Kylie Robbins, police officer, ambulance driver, volunteer firefighter, rescue-boat skipper and air rescuer

When I arrive, unannounced, outside Great Barrier's small police station, constable Kylie Robbins emerges from the neighbouring house in a long multicoloured dress, two blonde children at her heels. Four year-old Ben is her son, the girl is the daughter of the island's only other cop.  I scramble to explain myself, expecting reticence and official policy lines about not talking to journalists.  "Come on in, mate" she says.  Then, sitting at her kitchen table: "What do you want to know?" 
Kylie, 36, grew up with her parents and two siblings in a one-room hut here on Great Barrier, just 88km northeast of New Zealand's largest city.  Hers was the original hippie childhood, remote, barefoot, no running water.  There was correspondence school into her teens and she learned about the bush, about fishing and growing produce.  After leaving the island at 16 she eventually found her way to police college and spent a decade working as an officer on the mainland.

"I always wanted to come back here," she says.  "This island has always had a big hold over me.  People who come here either love it or hate it, it polarises people.  But once this place touches your heart....."

A year ago she became the only other full-time police officer.  The job comes with a police house fitted with true Barrier luxuries - Internet access, Sky television and an endless power supply (there are no reticulated power, water or sewerage services on the island).  Her husband, Dennis, gave up his job to become a house dad while Kylie works a regular day shift and is on call around the clock every second week.  Oh, and Barrier cops automatically become volunteer firefighters and ambulance drivers - the police truck doubles as the island's sole ambulance.  They skipper the rescue boat and assist with air rescues.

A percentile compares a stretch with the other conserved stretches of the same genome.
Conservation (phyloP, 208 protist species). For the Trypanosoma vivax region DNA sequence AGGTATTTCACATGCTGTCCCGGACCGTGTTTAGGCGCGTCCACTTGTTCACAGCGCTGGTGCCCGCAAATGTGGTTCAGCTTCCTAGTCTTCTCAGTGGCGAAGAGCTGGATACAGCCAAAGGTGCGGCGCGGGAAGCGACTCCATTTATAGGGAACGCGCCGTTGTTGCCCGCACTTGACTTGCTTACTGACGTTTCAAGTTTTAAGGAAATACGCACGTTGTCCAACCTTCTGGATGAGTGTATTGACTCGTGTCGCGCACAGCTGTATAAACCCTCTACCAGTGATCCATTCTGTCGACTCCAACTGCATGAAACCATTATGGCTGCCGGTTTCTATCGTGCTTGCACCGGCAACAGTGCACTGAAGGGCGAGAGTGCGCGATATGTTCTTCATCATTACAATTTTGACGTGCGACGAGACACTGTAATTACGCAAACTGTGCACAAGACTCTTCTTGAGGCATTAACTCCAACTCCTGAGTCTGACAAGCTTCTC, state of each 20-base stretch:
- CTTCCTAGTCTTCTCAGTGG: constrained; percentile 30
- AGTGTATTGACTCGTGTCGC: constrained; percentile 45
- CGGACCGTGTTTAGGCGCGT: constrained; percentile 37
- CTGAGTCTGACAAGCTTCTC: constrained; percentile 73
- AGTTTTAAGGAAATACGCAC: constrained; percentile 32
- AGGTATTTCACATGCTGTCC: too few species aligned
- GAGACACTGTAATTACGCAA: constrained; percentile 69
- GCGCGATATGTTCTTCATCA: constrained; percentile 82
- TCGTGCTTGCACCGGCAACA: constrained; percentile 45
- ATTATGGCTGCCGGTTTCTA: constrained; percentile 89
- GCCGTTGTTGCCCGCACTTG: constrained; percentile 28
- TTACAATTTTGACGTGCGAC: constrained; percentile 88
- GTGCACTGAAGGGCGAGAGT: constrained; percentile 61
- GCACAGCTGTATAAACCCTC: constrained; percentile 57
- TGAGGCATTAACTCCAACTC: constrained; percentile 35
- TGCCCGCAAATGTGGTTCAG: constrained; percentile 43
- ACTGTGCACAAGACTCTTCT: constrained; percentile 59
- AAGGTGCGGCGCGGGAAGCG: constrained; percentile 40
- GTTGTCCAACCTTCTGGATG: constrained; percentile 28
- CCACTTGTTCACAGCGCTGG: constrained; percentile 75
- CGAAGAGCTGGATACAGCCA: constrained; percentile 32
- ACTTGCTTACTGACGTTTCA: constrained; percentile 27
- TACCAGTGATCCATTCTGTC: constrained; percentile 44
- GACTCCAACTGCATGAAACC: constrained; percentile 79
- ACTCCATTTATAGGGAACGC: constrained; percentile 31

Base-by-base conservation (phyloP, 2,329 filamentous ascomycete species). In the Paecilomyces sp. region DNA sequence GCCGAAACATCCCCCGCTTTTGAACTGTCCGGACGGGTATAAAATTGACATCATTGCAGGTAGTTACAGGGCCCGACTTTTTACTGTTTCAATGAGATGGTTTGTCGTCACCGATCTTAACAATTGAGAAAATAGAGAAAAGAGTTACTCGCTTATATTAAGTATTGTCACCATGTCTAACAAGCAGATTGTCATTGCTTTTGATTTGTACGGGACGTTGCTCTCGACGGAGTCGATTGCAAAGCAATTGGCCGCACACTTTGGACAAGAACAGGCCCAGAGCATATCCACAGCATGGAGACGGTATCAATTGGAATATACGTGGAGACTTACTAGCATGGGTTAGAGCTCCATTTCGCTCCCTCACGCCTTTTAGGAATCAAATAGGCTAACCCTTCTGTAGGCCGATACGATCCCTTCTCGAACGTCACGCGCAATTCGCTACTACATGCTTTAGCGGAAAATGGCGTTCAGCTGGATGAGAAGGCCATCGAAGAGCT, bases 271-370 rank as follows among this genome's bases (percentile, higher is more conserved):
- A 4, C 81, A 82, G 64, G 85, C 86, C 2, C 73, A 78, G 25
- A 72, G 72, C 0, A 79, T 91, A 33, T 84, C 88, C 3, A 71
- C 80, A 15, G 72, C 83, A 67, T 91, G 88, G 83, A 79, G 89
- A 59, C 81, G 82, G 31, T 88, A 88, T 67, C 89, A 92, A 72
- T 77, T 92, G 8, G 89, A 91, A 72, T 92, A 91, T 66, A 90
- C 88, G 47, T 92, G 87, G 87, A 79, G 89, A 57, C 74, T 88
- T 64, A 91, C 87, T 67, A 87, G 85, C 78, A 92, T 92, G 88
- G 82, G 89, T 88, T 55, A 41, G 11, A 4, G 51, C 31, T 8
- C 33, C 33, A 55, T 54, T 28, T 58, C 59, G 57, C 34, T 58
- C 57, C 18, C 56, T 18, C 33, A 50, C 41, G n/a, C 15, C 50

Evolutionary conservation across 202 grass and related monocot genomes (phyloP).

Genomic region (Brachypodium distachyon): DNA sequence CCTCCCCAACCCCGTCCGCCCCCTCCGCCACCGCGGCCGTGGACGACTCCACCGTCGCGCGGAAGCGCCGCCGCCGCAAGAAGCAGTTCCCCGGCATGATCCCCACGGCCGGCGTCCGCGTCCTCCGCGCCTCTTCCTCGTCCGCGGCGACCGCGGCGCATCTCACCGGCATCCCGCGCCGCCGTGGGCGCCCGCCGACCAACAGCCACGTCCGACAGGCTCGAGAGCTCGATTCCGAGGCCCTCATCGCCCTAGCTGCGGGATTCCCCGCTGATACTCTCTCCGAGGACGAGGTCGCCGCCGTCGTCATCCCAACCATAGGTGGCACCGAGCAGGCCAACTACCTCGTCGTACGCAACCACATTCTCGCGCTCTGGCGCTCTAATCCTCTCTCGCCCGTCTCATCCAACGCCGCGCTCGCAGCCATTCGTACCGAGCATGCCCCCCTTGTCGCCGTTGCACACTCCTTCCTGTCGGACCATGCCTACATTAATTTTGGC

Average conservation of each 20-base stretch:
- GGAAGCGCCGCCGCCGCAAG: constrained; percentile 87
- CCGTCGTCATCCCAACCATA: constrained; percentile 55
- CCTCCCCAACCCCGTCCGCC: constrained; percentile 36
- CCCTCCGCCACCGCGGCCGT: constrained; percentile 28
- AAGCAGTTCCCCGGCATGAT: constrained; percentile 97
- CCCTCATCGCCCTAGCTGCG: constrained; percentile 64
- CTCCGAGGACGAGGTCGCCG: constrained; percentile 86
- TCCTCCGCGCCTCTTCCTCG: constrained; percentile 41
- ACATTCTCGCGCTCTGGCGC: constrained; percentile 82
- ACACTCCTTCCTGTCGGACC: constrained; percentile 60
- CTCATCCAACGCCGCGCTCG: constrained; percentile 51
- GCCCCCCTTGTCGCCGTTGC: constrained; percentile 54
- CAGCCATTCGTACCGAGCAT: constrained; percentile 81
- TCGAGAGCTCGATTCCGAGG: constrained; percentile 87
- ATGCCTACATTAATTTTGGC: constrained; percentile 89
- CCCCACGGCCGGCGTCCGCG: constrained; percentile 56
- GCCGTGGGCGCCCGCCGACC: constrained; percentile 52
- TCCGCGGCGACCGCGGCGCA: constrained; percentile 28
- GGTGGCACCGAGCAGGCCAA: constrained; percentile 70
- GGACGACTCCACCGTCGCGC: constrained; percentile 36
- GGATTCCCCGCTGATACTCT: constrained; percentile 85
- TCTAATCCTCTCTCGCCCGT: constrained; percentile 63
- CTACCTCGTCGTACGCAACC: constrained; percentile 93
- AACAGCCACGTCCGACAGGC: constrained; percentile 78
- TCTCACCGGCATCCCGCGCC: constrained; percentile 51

"This place attracts very strong women.  I think they have to be.  The isolation is hard on relationships - nothing's easy over here.  There's the odd dizzy tart but they don't seem to last long. I love the lifestyle, I love the island and the community out here, even though they drive me nuts at times.  I have to live in this community, too.  So what I do to keep it safer is as much for me and my family as for them.  Island people don't report a lot of offending to the police.  They tend to sort stuff out themselves."

That said, there are locals she can call on for back up when necessary.  "There is very little big crime.  We get a lot of bullshit thefts of little things.  Most homes over here are unlocked all the time, including outs.  It is rewarding being a cop here.  It's where I wanted Ben to grow up.  It's still a very safe place for children, without peer pressure.  Nobody over here has the latest, greatest Nikes and the other kids don't want them.  There's no spacey parlour down the road."


Reproduced with permission from NEXT Magazine and Sue Hoffart - Subject to copyright in its entirety.
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